Glass Plates of Lublin: Found Photographs of a Lost Jewish World

A new publication from White Goat Press with the Grodzka Gate Theatre Centre, Lublin, Poland.

This gorgeous and haunting book contains black and white photographs recovered from glass plate negatives discovered in a pile of rubble in an attic at Rynek 4, Lublin, Poland. The photographs depict scenes of a vibrant Jewish community that was destroyed and irretrievably lost during World War II.


old photograph of three women

For centuries Lublin was home to one of Europe’s most distinguished Jewish communities. These portraits, which date from around 1913 to the 1930s, showcase the diversity of the city and its Jewish community. In them we see signs of different political parties and members of various social classes; the construction and opening of the Yeshivat Chochmei Lublin, soon to be the largest yeshiva (Talmudic academy) in the world; and groups of left-wing and secular Jewish youngsters, such as members of Bund-affiliated youth groups. The images show the changes in prewar fashions, which reflect increasing Jewish secularization. Many of the pictures were taken in the Saxon Garden, Lublin’s “Central Park,” and in the nearby villages and towns of Nowodwór, Motycz, and Nałęczów, where Lublin residents used to go for vacation.


old photograph of people in a barber shop in Lublin, Poland.
an old photograph of a crowd of people outside a Yeshiva in Lublin, Poland.

In the decade since this remarkable find, the collection has been thoroughly researched and analyzed. For years, no connection could be made between any known photographer and the negatives. In 2015, Jakub Chmielewski, then an associate of the Center and currently a researcher at the State Museum at Majdanek, discovered a new clue. In German documents from August 1940, he found an entry on the house at Rynek 4, along with the name “Abram Zylberberg” and the annotation “photographer.” Chmielewski’s discovery was the first, and still the only, serious indication of the negatives’ authorship. The discovery was later confirmed when one of the plates was found bearing the signature “Photo Zylberberg. Lublin.”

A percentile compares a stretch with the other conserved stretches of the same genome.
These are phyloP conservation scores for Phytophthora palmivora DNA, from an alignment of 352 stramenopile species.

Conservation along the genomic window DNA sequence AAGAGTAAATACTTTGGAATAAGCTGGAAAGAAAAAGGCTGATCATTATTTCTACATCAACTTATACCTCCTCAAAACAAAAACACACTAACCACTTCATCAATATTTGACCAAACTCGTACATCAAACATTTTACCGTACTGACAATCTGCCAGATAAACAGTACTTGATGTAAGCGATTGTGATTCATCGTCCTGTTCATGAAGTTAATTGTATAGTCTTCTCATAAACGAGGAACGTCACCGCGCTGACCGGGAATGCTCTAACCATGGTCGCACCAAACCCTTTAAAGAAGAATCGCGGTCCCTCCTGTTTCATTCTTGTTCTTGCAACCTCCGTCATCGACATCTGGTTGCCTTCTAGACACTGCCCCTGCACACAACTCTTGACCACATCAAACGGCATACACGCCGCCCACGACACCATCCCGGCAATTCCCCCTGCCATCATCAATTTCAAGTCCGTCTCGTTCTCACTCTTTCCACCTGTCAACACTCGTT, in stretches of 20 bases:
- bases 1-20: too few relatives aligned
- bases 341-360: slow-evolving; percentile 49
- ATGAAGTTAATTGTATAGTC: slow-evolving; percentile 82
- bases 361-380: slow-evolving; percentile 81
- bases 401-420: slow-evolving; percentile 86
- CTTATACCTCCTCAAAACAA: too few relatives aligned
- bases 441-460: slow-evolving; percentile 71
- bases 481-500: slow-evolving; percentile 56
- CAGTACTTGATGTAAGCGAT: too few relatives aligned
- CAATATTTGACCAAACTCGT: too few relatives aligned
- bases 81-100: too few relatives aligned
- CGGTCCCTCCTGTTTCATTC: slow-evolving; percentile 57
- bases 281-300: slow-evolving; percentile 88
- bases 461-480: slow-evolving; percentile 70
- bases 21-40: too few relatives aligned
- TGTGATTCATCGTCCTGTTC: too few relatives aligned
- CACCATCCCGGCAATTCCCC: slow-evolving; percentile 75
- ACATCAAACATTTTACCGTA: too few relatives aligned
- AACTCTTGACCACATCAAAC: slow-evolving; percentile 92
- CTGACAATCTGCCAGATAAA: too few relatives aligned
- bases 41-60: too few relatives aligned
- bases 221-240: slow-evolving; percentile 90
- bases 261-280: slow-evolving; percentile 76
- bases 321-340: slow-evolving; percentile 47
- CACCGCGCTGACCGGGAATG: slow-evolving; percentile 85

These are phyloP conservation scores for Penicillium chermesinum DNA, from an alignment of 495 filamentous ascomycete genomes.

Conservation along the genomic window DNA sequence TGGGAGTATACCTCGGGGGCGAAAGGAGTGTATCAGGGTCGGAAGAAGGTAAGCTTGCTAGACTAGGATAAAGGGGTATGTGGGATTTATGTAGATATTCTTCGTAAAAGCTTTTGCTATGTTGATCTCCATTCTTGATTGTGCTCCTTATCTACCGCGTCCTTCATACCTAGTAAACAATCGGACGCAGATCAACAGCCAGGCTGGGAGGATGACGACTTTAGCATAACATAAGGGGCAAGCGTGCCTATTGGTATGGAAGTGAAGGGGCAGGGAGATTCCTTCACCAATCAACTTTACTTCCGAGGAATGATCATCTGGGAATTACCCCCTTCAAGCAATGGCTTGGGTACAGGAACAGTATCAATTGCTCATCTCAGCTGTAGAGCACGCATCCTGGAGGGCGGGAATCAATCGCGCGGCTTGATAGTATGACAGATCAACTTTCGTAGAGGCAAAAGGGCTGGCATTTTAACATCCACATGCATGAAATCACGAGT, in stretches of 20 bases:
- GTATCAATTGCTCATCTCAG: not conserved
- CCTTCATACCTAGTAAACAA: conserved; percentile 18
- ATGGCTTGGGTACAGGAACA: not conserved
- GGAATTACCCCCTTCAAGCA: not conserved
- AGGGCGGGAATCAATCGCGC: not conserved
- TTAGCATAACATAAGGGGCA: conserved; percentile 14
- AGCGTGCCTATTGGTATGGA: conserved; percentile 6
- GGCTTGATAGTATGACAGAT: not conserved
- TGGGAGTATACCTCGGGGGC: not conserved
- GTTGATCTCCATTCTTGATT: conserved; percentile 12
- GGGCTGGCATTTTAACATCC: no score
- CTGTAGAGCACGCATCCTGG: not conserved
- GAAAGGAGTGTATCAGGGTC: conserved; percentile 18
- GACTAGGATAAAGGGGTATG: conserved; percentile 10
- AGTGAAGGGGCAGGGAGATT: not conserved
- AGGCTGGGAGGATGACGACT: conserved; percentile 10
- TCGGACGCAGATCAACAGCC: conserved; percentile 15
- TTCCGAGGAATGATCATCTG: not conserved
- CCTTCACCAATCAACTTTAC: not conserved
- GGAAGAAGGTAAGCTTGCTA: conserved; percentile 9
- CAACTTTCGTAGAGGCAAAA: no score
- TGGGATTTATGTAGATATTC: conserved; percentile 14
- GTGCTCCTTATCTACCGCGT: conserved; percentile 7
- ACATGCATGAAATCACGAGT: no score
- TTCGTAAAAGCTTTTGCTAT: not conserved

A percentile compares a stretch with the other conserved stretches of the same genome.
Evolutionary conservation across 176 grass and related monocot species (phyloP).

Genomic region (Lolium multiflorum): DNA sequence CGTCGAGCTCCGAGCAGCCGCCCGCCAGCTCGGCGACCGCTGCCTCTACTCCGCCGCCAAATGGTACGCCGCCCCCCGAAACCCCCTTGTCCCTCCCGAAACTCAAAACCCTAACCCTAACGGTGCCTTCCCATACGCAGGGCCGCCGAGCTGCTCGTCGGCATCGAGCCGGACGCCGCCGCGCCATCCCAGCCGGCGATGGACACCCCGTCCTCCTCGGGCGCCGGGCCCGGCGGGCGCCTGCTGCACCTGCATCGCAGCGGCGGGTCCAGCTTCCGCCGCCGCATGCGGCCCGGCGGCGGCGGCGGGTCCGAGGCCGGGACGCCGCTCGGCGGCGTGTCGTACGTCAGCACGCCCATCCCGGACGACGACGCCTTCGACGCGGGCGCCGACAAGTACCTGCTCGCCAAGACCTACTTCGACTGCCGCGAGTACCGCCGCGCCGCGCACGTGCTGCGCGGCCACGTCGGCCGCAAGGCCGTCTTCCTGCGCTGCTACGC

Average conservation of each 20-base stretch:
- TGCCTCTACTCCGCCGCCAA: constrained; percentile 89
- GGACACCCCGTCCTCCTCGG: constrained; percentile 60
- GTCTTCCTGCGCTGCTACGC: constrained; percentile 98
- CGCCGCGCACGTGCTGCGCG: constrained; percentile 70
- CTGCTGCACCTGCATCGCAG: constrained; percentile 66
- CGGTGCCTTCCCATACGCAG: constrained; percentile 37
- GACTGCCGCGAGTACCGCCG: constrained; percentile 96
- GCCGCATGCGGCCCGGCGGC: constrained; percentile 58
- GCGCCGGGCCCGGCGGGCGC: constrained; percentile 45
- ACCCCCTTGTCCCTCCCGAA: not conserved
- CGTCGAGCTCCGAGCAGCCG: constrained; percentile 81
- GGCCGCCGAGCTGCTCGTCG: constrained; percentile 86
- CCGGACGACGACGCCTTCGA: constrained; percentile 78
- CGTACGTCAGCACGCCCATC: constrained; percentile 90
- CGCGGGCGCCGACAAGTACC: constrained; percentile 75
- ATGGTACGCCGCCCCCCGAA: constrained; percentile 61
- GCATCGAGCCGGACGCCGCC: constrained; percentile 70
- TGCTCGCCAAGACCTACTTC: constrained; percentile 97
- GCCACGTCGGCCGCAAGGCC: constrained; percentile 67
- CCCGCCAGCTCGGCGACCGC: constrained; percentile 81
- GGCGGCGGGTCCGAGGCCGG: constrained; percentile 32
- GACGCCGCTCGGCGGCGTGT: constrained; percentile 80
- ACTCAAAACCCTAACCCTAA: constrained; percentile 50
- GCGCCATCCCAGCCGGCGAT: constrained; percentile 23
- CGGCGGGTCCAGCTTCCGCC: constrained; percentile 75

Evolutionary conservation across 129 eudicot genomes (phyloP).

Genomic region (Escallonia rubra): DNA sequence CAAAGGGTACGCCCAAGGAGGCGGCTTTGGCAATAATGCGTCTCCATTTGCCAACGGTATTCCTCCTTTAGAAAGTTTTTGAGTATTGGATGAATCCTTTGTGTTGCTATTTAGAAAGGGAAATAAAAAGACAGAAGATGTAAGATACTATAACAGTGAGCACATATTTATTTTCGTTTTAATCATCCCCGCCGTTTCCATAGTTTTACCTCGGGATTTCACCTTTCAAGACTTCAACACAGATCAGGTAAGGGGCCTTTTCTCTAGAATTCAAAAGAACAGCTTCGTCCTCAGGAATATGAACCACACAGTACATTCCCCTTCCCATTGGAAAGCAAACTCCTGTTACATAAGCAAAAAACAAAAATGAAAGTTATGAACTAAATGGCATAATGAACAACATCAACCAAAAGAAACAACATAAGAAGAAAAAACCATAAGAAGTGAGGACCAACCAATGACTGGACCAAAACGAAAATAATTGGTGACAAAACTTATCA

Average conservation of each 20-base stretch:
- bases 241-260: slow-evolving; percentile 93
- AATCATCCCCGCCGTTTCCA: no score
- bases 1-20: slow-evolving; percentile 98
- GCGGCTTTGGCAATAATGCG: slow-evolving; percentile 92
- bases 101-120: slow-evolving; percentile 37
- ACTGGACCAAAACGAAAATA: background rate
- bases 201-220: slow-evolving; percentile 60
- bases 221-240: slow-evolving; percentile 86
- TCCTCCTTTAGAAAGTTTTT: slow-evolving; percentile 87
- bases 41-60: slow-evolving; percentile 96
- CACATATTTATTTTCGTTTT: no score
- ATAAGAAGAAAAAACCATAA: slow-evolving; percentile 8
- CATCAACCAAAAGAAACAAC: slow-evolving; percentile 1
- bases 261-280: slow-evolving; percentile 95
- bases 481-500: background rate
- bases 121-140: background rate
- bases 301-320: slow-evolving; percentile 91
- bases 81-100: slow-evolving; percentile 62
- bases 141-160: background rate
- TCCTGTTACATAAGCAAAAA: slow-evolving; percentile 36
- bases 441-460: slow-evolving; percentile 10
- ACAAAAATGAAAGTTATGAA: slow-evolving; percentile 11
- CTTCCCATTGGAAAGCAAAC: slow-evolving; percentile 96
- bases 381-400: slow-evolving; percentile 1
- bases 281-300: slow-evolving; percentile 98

The mystery of the people in the photographs is also one we hope to solve, at least in part. Last fall, following a public program about the photographs, an audience member was able to identify one of the women in a photograph as her aunt, who was killed in the Holocaust. We encourage readers to contact us with any addition information that will help in the continued efforts to identify the unnamed individuals.

To learn more about this amazing story, watch this previously recorded program with the book’s editors Aaron Lansky, Lisa Newman and Piotr Nazaruk, moderated By Leora Tec.